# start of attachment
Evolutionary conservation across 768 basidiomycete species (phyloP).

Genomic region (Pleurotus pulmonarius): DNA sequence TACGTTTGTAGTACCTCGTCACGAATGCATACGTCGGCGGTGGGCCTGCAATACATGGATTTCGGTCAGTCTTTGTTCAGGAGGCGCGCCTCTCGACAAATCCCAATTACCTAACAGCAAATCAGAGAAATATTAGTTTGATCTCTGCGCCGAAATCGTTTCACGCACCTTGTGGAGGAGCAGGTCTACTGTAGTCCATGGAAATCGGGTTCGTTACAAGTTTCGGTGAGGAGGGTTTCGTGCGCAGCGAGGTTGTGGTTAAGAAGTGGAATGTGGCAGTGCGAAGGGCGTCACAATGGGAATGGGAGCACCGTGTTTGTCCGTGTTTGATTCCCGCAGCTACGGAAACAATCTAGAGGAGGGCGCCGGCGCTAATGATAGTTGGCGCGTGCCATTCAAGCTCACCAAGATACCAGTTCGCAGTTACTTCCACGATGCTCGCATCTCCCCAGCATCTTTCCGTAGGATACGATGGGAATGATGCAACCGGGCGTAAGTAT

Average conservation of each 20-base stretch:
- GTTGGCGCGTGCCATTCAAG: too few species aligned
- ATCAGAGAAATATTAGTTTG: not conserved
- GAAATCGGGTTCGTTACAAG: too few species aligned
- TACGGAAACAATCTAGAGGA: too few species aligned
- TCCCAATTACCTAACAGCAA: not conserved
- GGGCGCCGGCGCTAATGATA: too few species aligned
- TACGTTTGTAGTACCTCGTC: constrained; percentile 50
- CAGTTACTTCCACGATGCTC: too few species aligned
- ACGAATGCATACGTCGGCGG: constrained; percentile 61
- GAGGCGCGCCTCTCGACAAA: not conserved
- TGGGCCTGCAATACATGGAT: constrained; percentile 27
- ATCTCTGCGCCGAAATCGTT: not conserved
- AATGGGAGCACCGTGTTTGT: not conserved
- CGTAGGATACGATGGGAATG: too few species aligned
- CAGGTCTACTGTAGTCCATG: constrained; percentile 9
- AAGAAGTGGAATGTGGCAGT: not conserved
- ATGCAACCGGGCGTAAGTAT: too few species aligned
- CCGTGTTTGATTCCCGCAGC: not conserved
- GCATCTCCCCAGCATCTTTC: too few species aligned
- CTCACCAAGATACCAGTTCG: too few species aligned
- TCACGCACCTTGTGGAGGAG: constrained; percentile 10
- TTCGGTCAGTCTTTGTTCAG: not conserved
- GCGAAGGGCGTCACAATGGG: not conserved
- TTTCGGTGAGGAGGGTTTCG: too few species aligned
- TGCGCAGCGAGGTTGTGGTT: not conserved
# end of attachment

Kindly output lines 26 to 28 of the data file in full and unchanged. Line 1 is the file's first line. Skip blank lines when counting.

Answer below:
- GCGAAGGGCGTCACAATGGG: not conserved
- TTTCGGTGAGGAGGGTTTCG: too few species aligned
- TGCGCAGCGAGGTTGTGGTT: not conserved